The Coastal Hazards of Superior (CHAOS) is a Community of Practice (CoP) focusing on the Minnesota and Wisconsin coasts of western Lake Superior. CHAOS is a platform for engaging local community leaders, managers, researchers, and communicators concerned about coastal hazards and their impacts. The platform connects interested parties to the resources, tools, and case studies they need to facilitate informed adaptation planning and management decisions. Click on "What have we done lately" to see their latest projects in 2023 at the link below.
Minnesota Sea Grant is working to determine if small-scale removal of invasive, hybrid cattails can improve abundance and diversity of plants and fish on Minnesota lakeshores. The study will provide ecological data cattail management strategies and inform resource managers about the benefits and costs of localized cattail removal. Click on "What have we done lately" to see their latest projects in 2023 at the link below.
NRRI's Lake Stream and Wetland Ecology Program consists of multiple labs developing science-based tools, materials and technologies to assess and protect Minnesota's water resources, and restore them if degraded. Check out the Media coverage at the bottom of the page for the latest updates.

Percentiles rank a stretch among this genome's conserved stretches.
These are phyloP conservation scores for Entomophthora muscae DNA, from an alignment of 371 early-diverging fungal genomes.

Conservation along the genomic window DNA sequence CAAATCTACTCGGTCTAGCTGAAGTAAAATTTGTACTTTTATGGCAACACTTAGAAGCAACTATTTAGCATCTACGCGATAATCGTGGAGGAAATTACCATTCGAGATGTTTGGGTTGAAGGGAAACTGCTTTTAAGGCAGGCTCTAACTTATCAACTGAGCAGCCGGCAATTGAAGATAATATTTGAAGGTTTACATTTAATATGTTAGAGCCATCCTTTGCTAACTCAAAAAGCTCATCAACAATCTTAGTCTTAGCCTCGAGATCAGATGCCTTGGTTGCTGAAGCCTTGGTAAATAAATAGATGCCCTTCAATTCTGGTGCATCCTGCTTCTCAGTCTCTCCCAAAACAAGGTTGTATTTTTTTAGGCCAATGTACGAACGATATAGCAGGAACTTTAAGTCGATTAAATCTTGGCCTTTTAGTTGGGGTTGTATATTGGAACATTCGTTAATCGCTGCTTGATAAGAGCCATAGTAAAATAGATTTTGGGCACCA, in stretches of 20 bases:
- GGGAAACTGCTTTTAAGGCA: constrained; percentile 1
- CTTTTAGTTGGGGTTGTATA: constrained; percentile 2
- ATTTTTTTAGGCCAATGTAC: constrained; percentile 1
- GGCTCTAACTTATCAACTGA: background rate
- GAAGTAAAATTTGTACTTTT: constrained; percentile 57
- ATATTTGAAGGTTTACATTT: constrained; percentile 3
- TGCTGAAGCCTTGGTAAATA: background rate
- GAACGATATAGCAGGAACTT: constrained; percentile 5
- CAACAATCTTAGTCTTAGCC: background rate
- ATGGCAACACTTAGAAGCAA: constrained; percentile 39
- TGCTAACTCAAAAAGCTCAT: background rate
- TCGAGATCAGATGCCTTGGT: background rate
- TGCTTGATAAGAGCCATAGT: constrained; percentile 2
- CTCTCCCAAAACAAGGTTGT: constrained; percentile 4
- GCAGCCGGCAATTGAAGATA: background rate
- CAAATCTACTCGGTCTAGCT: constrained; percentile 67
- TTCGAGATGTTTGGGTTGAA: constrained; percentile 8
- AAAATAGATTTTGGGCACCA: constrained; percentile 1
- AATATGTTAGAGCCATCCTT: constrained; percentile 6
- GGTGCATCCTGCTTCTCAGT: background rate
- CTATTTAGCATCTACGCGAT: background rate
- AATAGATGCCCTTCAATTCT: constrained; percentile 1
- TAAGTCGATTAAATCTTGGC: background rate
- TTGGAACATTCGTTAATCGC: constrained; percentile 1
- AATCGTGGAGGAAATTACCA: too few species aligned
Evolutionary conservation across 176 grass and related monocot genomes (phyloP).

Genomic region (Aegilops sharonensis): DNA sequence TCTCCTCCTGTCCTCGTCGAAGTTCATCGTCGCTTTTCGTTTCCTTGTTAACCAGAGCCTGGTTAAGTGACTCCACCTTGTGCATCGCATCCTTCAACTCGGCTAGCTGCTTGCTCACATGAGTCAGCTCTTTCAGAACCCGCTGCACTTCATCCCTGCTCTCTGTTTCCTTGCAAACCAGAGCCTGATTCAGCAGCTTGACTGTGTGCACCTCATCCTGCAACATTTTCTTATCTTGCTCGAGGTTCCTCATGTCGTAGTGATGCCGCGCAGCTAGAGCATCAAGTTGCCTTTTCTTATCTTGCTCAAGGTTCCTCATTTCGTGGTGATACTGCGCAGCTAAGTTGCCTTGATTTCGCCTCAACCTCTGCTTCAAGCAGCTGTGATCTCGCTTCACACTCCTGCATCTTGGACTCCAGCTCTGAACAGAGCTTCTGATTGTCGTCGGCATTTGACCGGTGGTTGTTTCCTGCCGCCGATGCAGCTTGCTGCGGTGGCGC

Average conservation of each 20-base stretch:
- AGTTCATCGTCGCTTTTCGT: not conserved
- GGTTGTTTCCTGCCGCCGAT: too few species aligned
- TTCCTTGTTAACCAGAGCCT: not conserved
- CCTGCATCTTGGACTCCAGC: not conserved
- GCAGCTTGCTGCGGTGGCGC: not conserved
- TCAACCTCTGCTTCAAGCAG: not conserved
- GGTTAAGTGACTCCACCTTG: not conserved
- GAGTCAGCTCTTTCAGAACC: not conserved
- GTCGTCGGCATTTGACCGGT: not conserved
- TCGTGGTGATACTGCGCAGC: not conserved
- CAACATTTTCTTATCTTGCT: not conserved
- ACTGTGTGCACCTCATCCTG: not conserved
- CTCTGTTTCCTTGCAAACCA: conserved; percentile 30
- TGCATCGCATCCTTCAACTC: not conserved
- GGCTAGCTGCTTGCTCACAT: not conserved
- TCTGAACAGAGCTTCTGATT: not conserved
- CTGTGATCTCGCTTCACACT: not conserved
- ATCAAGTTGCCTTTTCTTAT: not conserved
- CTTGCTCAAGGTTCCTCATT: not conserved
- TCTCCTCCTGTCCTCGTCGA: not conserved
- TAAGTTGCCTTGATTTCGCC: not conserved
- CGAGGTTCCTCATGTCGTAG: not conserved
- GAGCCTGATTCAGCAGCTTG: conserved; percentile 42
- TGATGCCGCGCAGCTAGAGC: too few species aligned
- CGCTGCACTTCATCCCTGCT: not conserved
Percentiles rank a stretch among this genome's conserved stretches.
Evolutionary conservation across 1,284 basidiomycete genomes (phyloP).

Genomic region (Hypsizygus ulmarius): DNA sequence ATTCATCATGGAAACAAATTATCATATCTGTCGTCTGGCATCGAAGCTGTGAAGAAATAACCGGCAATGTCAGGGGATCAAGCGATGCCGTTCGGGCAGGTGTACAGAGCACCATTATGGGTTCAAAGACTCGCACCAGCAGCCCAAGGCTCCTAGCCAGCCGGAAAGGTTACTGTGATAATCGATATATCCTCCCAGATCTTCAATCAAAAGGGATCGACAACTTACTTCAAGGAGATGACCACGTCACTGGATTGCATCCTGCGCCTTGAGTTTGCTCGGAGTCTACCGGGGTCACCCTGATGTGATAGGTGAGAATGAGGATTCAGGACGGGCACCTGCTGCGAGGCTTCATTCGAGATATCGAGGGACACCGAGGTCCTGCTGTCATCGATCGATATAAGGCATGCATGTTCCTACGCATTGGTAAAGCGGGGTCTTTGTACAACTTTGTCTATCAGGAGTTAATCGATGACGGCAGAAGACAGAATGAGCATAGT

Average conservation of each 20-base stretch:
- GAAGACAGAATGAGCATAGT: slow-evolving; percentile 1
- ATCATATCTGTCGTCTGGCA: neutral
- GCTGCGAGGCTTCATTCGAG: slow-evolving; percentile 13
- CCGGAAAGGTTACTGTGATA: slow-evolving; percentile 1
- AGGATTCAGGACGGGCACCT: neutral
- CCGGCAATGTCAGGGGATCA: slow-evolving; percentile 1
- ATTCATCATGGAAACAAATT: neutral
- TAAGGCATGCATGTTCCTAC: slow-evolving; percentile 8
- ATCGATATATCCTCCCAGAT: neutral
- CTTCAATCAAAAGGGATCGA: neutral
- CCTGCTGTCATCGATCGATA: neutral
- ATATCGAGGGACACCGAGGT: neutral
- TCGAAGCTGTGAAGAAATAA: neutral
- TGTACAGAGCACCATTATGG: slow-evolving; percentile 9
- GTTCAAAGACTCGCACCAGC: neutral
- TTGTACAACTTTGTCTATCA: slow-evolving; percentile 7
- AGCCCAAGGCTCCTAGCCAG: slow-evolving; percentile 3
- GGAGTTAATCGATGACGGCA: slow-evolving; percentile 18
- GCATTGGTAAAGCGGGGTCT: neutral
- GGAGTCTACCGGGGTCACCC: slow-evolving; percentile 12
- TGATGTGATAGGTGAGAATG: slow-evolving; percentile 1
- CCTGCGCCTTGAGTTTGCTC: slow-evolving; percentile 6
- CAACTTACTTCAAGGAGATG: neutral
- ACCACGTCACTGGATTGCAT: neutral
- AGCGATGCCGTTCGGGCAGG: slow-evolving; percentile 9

Developing Tools to Help Support Freshwater Ecosystems
Millions of dollars are spent annually on AIS activities, but with such a broad waterway system, a decision-making tool was needed to help prioritize time, people and funds across the state. Enter the MAISRC who, in collaboration with several key partners across the state, developed an online dashboard—AIS Explorer—that both forecasts the introduction risk of aquatic invasive species to individual waterbodies and provides decision-making support for optimizing watercraft inspection efficacy. The AIS Explorer supports stakeholder engagement and smart use of data for rapid detection and response to biosecurity threats in a practical and cost-effective way. Data is regularly updated based on DNR's infested water list.